Welsh Government to provide £4m in financial and humanitarian aid to Ukraine
The Welsh Government will provide £4 million in financial and humanitarian aid to Ukraine.
The decision follows widespread condemnation from across Wales at Vladamir Putin's decision to invade the country.
On Monday (February 28), close to 300 people met outside the Senedd to rally against Russian aggression and in solidarity with Ukrainians.
Addressing an urgent question by Jack Sargeant in the Welsh Parliament on Tuesday, First Minister Mark Drakeford said the money would be made available to those in desperate need.
Mr Drakeford said: “We stand in support of the Ukrainian people who are bravely resisting this unprovoked and brutal act of war.
“The Welsh Government will provide £4m in financial and humanitarian aid to Ukraine, which will help to provide crucial support to many who are in desperate need. We are also assessing what surplus medical equipment could usefully be sent to the country.
“Wales, as a Nation of Sanctuary, stands ready to welcome people fleeing Ukraine. Tomorrow we will be holding urgent discussions with local authority leaders to ensure preparations are in place to accept refugees.
“I have also written to the Prime Minister urging the UK Government to strengthen current arrangements to enable Ukrainian citizens to come to the UK quickly and safely. It is vital people can seek safe sanctuary here without bureaucracy delaying that process.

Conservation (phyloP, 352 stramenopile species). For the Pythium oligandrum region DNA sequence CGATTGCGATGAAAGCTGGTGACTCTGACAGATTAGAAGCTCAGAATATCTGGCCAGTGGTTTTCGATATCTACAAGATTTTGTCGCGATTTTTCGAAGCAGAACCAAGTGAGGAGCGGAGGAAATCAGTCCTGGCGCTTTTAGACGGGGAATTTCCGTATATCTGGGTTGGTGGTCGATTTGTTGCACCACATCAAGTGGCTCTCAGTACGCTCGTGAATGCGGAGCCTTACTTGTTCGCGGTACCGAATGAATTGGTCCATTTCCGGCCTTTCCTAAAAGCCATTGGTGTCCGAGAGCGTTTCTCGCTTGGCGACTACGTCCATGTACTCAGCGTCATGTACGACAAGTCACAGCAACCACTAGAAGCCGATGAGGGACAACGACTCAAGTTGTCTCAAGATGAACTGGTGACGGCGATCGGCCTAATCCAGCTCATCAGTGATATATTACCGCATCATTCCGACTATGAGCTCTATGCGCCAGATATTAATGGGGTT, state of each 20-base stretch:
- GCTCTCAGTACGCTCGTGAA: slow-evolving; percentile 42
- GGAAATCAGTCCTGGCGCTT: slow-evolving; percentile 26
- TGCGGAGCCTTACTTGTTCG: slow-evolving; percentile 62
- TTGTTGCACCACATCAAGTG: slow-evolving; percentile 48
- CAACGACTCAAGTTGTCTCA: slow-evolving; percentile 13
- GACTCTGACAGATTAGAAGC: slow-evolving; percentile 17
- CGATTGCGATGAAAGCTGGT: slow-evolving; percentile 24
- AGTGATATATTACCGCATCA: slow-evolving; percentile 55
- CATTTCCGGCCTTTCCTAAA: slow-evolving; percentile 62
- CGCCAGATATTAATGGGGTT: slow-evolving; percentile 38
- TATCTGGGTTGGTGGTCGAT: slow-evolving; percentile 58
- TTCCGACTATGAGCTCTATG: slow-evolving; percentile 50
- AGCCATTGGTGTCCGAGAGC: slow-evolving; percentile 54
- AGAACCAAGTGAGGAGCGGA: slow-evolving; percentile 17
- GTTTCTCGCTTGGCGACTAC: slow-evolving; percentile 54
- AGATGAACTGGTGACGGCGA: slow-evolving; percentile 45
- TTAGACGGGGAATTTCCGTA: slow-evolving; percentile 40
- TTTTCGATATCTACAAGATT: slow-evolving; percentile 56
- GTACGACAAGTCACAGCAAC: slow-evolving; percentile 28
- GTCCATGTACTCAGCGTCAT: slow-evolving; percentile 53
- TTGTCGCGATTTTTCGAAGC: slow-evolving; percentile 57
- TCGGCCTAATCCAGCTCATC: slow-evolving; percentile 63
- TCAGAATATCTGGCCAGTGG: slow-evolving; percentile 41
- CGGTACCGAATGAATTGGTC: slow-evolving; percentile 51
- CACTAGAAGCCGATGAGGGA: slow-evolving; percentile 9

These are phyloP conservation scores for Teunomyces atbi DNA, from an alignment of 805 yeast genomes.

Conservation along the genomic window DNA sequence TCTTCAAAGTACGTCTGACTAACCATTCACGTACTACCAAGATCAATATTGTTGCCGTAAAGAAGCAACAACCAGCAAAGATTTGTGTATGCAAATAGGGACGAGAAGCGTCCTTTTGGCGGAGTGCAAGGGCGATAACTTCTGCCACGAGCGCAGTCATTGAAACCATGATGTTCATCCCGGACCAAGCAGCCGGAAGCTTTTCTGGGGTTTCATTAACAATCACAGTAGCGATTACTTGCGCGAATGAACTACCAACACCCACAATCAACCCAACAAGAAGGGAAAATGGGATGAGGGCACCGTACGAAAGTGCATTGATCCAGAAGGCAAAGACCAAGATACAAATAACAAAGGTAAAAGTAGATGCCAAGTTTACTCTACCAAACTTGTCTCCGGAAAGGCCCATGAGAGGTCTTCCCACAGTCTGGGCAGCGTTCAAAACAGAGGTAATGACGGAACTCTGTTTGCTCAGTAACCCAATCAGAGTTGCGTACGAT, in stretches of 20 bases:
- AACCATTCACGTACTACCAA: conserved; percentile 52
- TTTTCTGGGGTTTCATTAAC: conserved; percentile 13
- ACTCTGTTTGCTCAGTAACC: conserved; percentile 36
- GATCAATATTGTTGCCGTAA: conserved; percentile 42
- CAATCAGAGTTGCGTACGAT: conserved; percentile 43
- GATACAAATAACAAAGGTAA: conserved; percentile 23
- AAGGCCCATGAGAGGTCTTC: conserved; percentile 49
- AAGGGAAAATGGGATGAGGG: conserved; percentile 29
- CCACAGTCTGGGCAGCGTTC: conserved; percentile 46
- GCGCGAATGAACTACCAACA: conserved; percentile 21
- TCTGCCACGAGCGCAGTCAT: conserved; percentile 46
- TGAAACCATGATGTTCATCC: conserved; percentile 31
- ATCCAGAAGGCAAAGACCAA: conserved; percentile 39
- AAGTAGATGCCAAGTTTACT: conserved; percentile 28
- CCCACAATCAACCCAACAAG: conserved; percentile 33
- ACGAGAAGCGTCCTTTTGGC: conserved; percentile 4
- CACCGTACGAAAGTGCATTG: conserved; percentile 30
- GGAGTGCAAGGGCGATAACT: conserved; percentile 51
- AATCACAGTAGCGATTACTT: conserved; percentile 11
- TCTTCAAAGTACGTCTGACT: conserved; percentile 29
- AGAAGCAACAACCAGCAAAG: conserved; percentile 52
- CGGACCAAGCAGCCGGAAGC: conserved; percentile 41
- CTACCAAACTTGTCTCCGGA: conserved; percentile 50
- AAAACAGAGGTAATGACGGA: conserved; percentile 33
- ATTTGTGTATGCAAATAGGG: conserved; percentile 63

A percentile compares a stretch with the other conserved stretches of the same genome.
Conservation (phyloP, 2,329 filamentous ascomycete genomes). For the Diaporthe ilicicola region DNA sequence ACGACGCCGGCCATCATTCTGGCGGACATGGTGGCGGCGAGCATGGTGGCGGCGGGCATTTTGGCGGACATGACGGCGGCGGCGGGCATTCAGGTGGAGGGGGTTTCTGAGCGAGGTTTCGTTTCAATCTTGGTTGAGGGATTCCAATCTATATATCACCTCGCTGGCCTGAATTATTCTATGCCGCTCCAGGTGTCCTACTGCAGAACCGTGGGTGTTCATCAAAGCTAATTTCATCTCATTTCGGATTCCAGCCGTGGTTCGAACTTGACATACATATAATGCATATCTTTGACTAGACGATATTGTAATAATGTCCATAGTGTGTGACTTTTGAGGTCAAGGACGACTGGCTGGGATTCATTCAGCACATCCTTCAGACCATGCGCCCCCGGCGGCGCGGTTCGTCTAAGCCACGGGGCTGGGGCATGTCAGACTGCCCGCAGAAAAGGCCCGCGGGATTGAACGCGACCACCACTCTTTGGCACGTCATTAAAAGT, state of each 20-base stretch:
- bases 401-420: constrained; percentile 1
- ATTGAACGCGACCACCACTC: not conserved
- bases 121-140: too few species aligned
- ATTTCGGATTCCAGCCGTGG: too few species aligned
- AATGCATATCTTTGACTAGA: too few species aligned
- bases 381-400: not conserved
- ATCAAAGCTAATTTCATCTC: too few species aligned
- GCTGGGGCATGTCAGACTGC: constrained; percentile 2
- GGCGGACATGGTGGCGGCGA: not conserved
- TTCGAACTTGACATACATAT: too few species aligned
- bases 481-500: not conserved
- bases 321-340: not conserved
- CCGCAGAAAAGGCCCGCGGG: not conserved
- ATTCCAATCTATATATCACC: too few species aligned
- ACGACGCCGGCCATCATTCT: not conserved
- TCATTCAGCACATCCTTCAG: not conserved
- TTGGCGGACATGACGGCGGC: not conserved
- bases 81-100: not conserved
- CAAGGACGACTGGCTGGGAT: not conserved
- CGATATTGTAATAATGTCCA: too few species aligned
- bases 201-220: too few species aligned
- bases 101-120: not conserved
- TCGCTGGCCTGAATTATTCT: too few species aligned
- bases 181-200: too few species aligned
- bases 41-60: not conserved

“The UK Government must honour its duty to allow people to seek safety in situations such as those we are all witnessing today with great sadness and repulsion.”
The attack on Ukraine has already caused the displacement of close to 500,000 Ukrainians from their homes and has been described as possibly the largest humanitarian crisis in Europe for decades.
Mick Antoniw, the Welsh Government's Ukrainian-born Counsel General, also took the opportunity to thank the people of Wales for their support to date.
Welcoming the International Criminal Court's announcement that it believes there is a "reasonable basis to believe" that crimes occurred in Ukraine, Mr Antoniw was met with a standing ovation as he finished his contribution with two lines of Ukrainian.
In the early hours of Tuesday, Ukraine's second-largest city was rocked by more Russian blasts in a second day of bombardment, with the country's president condemning the missile strike of a government building an act of "undisguised terror".
The eastern city of Kharkiv, was pounded by more shelling with footage showing apartment buildings shaken by repeated, powerful explosions.
On Tuesday morning, Russian military targeted the city's main Freedom Square, hitting a Soviet-era government administrative building and residential blocks.
Ukrainian President Volodymyr Zelenskyy said of the attack: “Nobody will forgive. Nobody will forget... This is state terrorism of the Russian Federation."